We are all men and women of renunciation. You need to dispose of that which is useless in order to get things that are more useful. Yet, the very mention of renunciation puts people off. Could this be because of a misunderstanding of the true meaning of renunciation?
The grandeur and magnificence of renunciation lies in growth to a higher dimension, and lower fascinations drop. It is giving up that which comes in the way of your success and happiness. The Gita asks you to remove the wrapper and relish the chocolate, remove the unpleasant aspects of life and enjoy the world. Renunciation is opening your mind to deeper and more fulfilling aspects of your personality, while continuing to enjoy the lower joys.
When a child grows to understand the thrill of riding a bike, its erstwhile passion for toys fades away. A mother foregoes a chocolate to give it to her child because the emotional joy is greater than the physical satisfaction of eating the chocolate. When you elevate further to intellectual delights, even the emotional thrills fade into insignificance. Finally, when you understand the happiness that comes with the Spirit, all worldly enchantments drop. Higher joy is subtler and difficult to spot, so the attention is only on the lower. People believe renunciation is giving up the good things of life. They have no vision of the higher. They deny themselves the ecstasy and power of true renunciation.
Krishna, in the Gita’s eighteenth chapter, defines the two most important concepts – sanyasa, renunciation, and tyaga, resignation. Contrary to popular perception neither sanyasa nor tyaga implies giving up action. Action continues, while giving up the two things that come in the way of excellence – desire and anxiety for the fruit. Desire is necessary to initiate action. Without desire, no action will be undertaken. There is always a fruit in mind before acting. However, while acting, one hundred per cent of the mind must be on the action. If, at this time, the mind meanders into the dead past or unborn future, it is not concentrating on the present. Action becomes faulty, leading to failure.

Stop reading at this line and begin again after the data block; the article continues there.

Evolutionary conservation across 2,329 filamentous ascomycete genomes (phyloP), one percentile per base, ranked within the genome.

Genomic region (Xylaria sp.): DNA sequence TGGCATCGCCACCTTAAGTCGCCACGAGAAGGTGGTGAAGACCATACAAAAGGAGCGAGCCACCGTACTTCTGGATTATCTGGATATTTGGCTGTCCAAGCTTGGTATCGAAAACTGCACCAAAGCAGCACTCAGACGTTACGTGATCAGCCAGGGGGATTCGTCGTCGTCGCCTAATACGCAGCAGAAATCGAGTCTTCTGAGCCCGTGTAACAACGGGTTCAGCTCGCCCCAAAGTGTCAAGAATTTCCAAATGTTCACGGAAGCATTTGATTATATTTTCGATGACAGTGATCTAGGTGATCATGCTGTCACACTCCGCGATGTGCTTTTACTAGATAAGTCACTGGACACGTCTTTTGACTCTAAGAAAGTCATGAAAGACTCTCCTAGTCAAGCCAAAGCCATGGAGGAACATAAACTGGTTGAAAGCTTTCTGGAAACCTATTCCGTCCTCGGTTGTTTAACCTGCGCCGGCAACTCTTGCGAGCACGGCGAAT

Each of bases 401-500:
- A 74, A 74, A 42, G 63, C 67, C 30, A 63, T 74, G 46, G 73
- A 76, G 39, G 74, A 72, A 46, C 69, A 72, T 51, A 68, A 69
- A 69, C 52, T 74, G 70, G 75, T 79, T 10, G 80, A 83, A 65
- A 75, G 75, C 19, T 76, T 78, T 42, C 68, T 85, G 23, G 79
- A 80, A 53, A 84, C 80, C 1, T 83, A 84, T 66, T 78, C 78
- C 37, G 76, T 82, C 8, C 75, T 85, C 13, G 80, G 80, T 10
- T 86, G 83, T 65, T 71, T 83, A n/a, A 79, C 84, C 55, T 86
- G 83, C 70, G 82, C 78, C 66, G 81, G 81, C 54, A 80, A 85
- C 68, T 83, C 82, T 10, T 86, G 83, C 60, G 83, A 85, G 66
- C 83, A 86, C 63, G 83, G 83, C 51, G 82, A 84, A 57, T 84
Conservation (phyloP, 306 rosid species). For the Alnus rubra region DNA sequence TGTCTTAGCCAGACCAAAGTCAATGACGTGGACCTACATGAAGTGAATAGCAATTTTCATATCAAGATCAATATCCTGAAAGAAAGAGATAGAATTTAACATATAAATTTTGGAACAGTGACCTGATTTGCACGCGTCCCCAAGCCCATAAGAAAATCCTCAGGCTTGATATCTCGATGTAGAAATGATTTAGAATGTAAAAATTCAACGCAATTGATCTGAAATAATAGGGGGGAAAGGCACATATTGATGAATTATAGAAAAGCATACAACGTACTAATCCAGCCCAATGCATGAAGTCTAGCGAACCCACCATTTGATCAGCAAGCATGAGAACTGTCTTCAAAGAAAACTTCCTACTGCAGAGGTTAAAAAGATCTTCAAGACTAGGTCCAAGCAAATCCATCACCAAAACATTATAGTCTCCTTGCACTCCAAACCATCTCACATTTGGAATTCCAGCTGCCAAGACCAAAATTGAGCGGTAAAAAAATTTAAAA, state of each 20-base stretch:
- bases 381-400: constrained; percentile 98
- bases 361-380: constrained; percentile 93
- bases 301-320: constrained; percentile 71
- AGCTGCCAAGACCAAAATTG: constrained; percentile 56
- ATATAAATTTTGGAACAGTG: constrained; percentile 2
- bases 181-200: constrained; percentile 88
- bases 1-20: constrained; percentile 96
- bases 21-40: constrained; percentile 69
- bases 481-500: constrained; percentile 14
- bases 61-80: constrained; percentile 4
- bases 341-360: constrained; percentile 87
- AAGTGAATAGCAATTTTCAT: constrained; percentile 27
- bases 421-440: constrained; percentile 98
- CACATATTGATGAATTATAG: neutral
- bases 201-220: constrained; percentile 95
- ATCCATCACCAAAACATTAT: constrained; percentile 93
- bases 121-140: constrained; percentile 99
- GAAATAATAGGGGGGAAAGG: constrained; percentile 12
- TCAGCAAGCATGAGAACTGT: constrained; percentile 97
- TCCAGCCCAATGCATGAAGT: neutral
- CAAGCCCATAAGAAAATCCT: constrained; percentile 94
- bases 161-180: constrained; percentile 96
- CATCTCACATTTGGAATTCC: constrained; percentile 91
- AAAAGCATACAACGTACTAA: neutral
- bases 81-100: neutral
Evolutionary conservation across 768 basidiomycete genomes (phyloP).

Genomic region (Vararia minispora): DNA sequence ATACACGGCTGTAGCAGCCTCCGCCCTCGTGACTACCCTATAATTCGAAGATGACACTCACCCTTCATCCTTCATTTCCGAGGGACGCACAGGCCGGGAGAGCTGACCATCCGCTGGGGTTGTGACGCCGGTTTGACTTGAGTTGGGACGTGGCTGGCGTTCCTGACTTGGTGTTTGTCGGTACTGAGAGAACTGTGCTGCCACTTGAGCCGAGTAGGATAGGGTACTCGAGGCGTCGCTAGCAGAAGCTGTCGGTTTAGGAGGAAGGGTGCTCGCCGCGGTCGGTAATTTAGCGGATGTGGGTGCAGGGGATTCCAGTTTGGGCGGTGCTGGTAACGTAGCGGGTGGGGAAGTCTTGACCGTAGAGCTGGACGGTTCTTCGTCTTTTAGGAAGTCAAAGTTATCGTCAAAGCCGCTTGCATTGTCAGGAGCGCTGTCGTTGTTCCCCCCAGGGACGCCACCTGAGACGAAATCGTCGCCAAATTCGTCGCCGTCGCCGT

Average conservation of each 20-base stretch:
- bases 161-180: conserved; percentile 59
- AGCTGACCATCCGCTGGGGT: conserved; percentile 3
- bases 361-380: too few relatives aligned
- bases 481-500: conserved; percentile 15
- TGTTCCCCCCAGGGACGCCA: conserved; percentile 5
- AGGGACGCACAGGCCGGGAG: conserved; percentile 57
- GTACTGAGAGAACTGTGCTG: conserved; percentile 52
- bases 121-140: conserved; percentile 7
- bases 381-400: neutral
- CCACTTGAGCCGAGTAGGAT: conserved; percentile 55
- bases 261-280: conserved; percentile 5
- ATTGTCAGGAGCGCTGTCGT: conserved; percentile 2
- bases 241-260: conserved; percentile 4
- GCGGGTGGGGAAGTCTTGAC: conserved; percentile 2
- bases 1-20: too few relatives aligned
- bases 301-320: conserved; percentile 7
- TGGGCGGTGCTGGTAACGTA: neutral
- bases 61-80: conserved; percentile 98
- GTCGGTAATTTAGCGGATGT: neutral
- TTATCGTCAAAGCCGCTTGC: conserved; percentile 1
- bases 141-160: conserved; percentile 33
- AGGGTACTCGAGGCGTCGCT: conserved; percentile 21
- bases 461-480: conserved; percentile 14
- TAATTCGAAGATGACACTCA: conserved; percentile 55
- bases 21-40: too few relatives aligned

Acts of sacrifice, charity and penance must never be given up. Action free from attachment and fruit is the pathway to spiritual evolution. The rare one who is on the verge of Realisation and is absorbed in meditation needs to let go of the last thought, the mantra, which prevents him from taking off into the exalted state of Enlightenment. He needs to give up even the desire for Realisation.
Tyaga is of three kinds – sattvika, rajasika and tamasika. Abandoning obligatory action out of delusion is tamasika. False or rajasika tyaga is giving up action because it is troublesome, fearing physical discomfort. True or sattvika tyaga is performance of obligatory action because it ought to be done, giving up attachment and fruit.
Then comes a brilliant insight into our personality. The various facets of our inner working are knowledge, action, actor, intellect, consistency and happiness. Each of these can be sattvika, pure; rajasika, passionate or tamasika, indolent. This analysis helps identify your strengths and weaknesses. For example, you may have sattvika knowledge but may be tamasika in consistency. With a little effort in this area, you will be able to knock off tamas, refine rajas and make a huge difference in your performance.